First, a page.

A couple days ago, over at Fangraphs, Jeff Sullivan wrote a very nice piece on Jae-Gyun Hwang, and I was immensely grateful he did so.
Now, I’m sure that opening sentence probably brings up two questions in your mind immediately (particularly if you’re reading this without having clicked on the link). First is who, exactly, is Jae-Gyun Hwang, and second, why would I be grateful Jeff Sullivan wrote about him?
Well, Jae-Gyun Hwang is a third baseman. More specifically, Hwang is a Korean third baseman, who has played the six-plus years of his career for the Lotte Giants of the KBO. More specifically still, Jae-Gyun Hwang is a Korean third baseman who is currently a free agent, and appears likely to sign with some team or other in MLB.
As for the reason I was grateful Sullivan wrote about Hwang, the answer is equally straightforward: I was grateful to read about Jae-Gyun Hwang because I had forgotten entirely about Jae-Gyun Hwang.
See, here’s the thing: last year, right around this time, Hwang was one of few Korean players posted by their KBO clubs, in a form of the posting system that more closely resembles what the Japanese system used to look like, before MLB and the NPB (Japan’s top league), agreed on a system that limited the fees major league clubs could offer to the clubs posting the players. MLB clubs were worried about the exploding size of the posting fees, while certain teams in the NPB didn’t like the selling of players for competitive balance reasons, economic reasons, and other less tangible reasons that, I gather, had a lot to do with the perception of the league. So the posting fees were capped at $20 million, Japanese clubs were disincentivized from the outright selling of star players, major league clubs gained some cost certainty, and Japanese players gained the ability to negotiate with any and all teams who offered the maximum posting fee — if, in fact, the bidding got to that point — rather than only the winning bidder.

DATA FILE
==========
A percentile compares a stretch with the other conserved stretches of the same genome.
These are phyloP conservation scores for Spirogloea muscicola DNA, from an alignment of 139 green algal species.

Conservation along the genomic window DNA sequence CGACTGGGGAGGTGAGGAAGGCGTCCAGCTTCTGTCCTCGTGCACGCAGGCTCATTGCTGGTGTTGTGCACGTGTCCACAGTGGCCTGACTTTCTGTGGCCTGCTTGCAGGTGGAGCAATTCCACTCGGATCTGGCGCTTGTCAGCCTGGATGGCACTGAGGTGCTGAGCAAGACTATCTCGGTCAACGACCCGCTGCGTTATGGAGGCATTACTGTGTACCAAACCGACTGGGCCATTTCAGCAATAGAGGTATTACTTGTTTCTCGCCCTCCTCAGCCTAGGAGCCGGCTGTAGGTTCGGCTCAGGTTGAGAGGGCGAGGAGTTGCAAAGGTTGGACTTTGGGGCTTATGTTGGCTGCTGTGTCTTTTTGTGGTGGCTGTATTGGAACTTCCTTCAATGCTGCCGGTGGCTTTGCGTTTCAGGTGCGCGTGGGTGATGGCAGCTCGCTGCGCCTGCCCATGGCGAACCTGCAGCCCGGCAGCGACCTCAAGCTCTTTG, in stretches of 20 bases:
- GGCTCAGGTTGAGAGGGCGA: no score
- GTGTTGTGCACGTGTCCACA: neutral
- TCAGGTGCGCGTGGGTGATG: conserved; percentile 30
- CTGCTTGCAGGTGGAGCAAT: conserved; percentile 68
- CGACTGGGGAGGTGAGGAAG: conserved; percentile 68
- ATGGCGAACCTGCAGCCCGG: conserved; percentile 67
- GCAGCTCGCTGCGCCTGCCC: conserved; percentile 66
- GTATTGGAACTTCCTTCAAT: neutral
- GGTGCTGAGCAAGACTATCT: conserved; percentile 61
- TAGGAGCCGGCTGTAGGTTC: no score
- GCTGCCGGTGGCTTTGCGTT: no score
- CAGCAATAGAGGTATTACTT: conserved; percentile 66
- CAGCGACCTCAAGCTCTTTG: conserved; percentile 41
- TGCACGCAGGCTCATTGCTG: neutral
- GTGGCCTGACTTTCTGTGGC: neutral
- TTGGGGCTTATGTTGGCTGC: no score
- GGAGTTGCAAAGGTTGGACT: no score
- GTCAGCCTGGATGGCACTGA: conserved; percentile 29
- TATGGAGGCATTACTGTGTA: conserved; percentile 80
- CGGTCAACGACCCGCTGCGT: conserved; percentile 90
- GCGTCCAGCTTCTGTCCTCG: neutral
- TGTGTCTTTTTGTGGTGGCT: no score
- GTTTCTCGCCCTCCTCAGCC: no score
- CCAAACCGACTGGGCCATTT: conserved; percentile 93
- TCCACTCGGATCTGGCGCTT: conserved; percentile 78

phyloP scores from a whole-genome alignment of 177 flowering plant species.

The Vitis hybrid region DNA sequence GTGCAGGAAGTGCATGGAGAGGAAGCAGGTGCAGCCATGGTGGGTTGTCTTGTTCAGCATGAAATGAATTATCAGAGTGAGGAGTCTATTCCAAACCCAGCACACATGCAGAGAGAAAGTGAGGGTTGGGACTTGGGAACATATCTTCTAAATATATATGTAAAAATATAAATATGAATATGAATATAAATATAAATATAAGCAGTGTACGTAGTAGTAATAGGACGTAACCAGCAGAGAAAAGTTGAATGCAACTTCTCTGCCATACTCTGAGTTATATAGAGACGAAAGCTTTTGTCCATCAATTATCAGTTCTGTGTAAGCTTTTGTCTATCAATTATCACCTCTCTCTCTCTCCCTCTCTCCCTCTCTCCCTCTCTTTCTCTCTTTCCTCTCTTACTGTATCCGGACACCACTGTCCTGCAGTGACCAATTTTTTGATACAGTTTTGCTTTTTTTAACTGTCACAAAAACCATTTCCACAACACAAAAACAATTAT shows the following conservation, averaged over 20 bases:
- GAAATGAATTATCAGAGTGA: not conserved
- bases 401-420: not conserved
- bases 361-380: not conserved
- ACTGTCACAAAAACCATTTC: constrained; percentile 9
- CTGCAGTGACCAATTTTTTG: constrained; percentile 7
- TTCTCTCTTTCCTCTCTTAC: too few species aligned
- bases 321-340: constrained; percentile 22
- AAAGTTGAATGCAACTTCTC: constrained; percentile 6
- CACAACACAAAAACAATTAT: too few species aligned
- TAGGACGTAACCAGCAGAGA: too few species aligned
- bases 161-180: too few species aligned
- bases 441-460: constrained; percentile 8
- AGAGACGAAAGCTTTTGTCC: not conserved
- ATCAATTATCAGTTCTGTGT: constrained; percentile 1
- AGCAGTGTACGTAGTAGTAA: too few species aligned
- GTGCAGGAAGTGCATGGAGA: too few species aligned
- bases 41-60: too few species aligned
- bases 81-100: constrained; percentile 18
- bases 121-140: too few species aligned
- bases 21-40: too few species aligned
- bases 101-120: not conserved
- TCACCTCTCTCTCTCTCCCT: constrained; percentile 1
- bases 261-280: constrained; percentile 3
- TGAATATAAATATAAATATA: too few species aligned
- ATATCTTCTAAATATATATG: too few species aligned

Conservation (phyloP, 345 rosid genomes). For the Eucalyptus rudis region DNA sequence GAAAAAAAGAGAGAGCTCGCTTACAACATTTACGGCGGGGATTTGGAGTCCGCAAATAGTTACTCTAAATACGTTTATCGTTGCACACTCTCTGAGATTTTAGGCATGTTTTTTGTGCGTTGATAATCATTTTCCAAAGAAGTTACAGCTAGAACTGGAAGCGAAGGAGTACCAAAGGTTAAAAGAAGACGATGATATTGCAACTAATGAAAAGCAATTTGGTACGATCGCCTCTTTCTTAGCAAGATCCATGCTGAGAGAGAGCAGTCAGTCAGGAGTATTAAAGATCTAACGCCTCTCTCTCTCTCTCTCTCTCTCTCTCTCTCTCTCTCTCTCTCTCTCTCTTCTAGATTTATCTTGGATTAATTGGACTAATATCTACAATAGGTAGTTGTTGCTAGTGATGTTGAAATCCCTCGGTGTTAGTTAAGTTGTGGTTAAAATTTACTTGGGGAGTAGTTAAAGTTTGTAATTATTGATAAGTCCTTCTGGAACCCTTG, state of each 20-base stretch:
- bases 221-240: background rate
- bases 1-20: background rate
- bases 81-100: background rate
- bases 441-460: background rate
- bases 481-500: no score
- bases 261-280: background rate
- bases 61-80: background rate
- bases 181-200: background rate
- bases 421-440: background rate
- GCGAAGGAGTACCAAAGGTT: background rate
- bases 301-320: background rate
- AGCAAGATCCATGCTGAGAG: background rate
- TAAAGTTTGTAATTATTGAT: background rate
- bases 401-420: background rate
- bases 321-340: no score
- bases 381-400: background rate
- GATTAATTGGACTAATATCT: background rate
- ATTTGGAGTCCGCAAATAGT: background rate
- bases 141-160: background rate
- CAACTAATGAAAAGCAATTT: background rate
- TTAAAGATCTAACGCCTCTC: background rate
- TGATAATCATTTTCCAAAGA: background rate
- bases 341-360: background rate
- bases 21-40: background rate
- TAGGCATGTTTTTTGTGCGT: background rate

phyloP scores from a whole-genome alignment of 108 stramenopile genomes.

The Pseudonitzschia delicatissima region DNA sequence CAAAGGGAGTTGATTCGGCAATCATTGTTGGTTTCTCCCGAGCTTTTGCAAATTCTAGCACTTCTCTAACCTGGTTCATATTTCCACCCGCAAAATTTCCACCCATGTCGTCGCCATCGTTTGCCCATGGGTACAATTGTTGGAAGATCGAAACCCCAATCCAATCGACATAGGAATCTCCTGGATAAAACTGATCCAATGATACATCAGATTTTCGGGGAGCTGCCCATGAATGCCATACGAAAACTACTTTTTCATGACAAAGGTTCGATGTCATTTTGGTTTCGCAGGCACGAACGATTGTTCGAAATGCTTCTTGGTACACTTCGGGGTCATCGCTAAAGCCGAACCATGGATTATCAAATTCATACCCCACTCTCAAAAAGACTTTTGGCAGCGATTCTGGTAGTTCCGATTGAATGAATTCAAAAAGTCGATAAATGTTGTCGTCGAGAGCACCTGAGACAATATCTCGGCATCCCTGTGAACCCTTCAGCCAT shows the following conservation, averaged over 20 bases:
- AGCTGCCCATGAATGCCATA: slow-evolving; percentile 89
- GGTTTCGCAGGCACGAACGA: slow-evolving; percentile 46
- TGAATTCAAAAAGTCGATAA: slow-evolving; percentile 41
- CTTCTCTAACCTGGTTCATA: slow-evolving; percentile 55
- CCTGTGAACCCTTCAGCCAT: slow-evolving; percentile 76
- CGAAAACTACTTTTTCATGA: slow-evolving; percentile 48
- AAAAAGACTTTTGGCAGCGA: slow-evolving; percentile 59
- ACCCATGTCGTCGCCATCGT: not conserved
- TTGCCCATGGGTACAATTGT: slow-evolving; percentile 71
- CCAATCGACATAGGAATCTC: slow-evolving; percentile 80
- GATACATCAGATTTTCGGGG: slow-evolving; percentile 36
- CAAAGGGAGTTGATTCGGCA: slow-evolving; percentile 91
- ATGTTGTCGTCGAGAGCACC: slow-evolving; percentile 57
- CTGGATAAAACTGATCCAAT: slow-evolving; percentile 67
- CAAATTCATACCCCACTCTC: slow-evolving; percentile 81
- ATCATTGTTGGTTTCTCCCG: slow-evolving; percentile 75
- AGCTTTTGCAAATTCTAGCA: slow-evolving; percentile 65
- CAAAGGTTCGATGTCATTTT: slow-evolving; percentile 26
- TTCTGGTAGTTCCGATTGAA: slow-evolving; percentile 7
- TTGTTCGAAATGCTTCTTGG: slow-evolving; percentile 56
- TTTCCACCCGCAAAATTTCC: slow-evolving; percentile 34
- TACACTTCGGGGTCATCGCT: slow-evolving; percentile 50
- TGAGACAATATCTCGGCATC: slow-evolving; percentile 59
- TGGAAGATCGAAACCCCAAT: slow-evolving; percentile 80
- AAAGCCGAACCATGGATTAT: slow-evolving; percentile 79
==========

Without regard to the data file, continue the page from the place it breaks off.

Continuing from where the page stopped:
The biggest name on the Korean market last year was Byung-Ho Park, the slugging first baseman of the Nexen Heroes, who ultimately signed with the Minnesota Twins. I wrote about Park last offseason, concluding that Park was an intriguing option for a club like the Cardinals, coming into 2016 with a very unsettled first base situation. In his first MLB season, Park struggled to make contact at times, and was hampered by injuries for much of the season, but showed the kind of thump the Twins were hoping for when they signed him, as he mashed a dozen home runs in just 244 plate appearances. His overall line was negatively impacted by a .230 BABIP that suggests some poor fortune, considering he hit the ball hard in the air often enough to homer once ever 20 trips to the plate, but he also has a similar batted-ball profile to Jedd Gyorko, who has consistently posted low BABIPs. In other words, Park was sort of what you might have expected, showing an adjustment curve to MLB pitching, a bit too much swing and miss, and a fairly one dimensional batting profile. The one thing he did well, though, he appeared capable of doing quite well indeed.